I remember buying my first camera, everything seemed exotic to me. That tree. This building. The alley around the corner. Of course all this changed after my 5th time walking around the same ol' 'hood. Nothing seemed to get my creative juices flowing anymore. Plus I wasn't a big fan of photographing people when I started off. I felt more comfortable shooting anything without a pulse to be honest. Maybe it was the introvert inside of me taking a stand or the fact that I still wasn't sure what I was doing with a camera- who knows? Nowadays, I absolutely love documenting humans and sharing their stories. But anyways, like I was saying... there were a few times I experienced photographer's block, per se. I recall going almost 2 months without touching my camera at one point. The longer I waited, the heavier the camera felt.
Don't Force Yourself To Create
One of my greatest strengths is that I like to plan all my projects out. But one of my greatest weaknesses is that I like to plan all my projects out. Does that make sense? It becomes a problem because I tend to overthink everything.
I find myself worrying about the last time I updated my blog or how long it's been since I last shared a project. Who's going to be my model and how am I going to present it? So on and so forth. This results in me feeling pressured for no good reason. Although some of us might work well under pressure, it's never a smart idea to hold a gun to your own head while creating. Art has to be fluent. It can't be forced or rushed.
My Advice? Let Life Inspire You
When ever you find yourself in a creative drought, stop creating. That simple. Go for a walk to your favorite coffee shop. Put something on Netflix you've been meaning to watch. Call your best friend out of state and see how they've been. Live your life and let it inspire you. Removing yourself from the situation and allowing your mind to rest might just be what you need. Doing this always helps me get back into the zone.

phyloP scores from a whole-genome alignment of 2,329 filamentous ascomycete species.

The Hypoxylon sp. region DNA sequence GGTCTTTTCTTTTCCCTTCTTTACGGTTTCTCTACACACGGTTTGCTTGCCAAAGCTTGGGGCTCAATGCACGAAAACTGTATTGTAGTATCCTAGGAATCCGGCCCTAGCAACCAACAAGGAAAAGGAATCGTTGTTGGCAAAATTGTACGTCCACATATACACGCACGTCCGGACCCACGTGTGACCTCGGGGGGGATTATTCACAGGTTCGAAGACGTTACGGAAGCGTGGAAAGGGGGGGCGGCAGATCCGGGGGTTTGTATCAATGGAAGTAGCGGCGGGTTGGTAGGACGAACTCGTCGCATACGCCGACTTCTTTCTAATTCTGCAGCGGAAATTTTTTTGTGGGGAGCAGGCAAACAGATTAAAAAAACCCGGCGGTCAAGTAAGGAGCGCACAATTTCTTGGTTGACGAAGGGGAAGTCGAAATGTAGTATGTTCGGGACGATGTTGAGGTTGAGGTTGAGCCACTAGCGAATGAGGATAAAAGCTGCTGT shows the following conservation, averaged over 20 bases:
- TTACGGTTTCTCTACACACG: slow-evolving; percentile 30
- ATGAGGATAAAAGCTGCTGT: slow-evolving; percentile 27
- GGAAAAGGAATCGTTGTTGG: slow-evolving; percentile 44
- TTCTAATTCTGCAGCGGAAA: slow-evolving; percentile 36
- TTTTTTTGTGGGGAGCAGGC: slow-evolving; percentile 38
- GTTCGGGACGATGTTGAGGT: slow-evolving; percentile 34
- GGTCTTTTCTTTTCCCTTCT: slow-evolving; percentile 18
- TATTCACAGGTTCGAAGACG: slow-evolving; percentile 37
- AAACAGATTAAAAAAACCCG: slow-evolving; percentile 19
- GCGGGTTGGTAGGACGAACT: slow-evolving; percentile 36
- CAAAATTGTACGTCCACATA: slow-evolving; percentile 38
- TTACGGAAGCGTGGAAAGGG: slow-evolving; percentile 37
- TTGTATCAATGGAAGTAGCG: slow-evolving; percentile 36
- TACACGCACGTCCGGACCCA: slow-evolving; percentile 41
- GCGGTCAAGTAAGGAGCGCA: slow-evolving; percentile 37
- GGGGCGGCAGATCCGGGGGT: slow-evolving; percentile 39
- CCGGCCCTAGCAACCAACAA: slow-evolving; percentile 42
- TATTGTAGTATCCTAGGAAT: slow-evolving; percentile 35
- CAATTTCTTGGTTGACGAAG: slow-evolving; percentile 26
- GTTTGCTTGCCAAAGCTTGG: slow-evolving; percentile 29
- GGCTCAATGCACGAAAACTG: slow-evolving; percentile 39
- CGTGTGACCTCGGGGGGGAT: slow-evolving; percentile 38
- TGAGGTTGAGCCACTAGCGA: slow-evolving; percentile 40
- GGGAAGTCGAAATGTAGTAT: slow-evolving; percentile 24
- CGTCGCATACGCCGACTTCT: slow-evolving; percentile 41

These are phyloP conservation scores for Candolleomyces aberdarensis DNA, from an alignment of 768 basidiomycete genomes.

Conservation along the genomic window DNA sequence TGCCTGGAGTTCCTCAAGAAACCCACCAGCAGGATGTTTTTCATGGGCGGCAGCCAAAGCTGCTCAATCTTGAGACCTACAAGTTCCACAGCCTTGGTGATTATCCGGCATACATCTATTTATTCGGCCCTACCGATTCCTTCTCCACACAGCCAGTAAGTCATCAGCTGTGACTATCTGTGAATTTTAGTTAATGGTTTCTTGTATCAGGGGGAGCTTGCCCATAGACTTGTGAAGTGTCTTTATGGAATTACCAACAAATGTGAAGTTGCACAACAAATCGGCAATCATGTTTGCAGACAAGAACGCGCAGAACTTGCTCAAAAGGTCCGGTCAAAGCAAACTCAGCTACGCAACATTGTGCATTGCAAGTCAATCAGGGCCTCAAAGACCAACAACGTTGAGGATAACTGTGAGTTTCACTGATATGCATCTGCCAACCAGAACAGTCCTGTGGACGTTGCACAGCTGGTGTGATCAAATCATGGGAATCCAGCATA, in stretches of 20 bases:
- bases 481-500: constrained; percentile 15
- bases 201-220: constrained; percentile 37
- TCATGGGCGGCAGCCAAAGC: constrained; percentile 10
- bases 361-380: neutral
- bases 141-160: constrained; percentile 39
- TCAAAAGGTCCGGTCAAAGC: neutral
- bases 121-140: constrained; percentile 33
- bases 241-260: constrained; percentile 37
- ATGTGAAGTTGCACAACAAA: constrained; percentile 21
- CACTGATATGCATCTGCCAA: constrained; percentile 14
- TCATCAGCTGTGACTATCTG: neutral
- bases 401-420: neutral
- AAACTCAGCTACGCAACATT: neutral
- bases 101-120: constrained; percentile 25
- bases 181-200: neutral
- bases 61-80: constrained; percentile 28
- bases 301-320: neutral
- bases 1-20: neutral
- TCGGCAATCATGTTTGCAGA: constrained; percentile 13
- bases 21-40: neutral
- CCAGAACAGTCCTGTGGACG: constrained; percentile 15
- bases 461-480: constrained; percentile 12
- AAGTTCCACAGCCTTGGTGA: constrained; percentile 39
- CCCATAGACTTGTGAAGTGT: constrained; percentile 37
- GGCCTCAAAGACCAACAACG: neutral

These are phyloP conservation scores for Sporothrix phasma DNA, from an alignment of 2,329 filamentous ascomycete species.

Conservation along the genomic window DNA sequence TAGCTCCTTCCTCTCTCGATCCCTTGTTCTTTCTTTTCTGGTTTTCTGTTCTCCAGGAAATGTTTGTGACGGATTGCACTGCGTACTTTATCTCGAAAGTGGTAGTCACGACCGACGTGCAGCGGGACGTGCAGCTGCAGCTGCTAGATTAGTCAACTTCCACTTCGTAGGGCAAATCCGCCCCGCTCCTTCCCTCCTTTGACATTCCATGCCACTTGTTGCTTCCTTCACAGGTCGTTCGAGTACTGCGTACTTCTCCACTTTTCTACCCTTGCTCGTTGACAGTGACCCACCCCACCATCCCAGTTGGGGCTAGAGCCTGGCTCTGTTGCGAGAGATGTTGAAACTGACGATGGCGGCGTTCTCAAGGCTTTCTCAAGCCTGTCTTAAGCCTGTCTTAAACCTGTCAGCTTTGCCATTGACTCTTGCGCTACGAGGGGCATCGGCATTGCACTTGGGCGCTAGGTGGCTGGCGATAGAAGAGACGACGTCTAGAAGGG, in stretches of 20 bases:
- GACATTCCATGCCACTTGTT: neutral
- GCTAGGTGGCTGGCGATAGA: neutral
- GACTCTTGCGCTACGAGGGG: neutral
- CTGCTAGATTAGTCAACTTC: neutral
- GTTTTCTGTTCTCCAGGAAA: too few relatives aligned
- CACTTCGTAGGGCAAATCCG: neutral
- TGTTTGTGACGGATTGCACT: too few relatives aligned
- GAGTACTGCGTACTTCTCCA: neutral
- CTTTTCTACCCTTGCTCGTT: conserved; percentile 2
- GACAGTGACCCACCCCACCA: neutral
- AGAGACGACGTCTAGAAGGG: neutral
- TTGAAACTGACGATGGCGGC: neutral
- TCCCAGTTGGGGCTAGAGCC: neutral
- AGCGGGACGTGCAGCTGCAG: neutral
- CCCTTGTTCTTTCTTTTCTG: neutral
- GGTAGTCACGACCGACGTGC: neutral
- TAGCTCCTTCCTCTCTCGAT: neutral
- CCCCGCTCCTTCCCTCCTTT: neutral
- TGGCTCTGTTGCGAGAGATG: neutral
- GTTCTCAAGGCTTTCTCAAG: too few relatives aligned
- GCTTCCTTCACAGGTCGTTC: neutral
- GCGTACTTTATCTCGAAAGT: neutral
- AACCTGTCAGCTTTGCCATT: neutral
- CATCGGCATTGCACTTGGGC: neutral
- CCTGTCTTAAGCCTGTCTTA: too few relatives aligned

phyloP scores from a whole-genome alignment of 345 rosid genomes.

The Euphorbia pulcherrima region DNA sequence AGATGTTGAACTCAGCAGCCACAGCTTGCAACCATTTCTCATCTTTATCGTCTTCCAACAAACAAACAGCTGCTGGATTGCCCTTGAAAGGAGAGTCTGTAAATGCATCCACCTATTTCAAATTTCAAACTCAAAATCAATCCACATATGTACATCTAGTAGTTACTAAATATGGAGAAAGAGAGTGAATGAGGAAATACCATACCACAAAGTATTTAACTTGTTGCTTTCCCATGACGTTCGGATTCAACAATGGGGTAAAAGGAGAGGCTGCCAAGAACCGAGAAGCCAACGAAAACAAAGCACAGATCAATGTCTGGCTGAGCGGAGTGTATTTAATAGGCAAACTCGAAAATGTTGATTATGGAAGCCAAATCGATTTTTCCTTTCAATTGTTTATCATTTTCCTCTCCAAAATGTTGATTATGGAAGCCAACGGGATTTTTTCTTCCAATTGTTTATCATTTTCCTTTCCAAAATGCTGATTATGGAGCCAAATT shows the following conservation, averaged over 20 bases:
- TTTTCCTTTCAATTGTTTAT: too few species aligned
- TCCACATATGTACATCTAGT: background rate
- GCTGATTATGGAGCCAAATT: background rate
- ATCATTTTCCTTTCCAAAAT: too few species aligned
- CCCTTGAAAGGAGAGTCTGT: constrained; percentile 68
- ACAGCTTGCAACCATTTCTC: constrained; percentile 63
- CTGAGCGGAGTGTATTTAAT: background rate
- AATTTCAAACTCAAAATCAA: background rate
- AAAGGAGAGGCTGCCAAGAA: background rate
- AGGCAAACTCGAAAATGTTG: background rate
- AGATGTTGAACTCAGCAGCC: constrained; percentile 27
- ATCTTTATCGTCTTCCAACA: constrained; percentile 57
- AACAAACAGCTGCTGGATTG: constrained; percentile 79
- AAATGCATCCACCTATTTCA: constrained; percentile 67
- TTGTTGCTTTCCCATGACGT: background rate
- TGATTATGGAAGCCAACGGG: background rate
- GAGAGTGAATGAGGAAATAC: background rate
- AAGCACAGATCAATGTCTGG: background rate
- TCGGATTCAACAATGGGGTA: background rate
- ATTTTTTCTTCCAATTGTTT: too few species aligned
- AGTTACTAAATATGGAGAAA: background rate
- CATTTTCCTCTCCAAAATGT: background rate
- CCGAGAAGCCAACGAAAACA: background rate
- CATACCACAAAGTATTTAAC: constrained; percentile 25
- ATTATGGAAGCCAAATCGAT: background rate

Share Your Human Experience
I remember a poetry slam I attended a while back where a performer said something that caressed my soul. I forget exactly how she worded it and who she was quoting but basically, every artist has a moral obligation to reflect the current times in their works. This hit me hard. (For reference) It made me think of the "Black Lives Matter" protest I attended but didn't document. Amongst other things. This realization was crucial in my growth as a creator because ever since then, I no longer allow myself the option of being creatively bored.
Theres' always a moment around me waiting to be captured. A story asking to be shared. A poem begging to be created.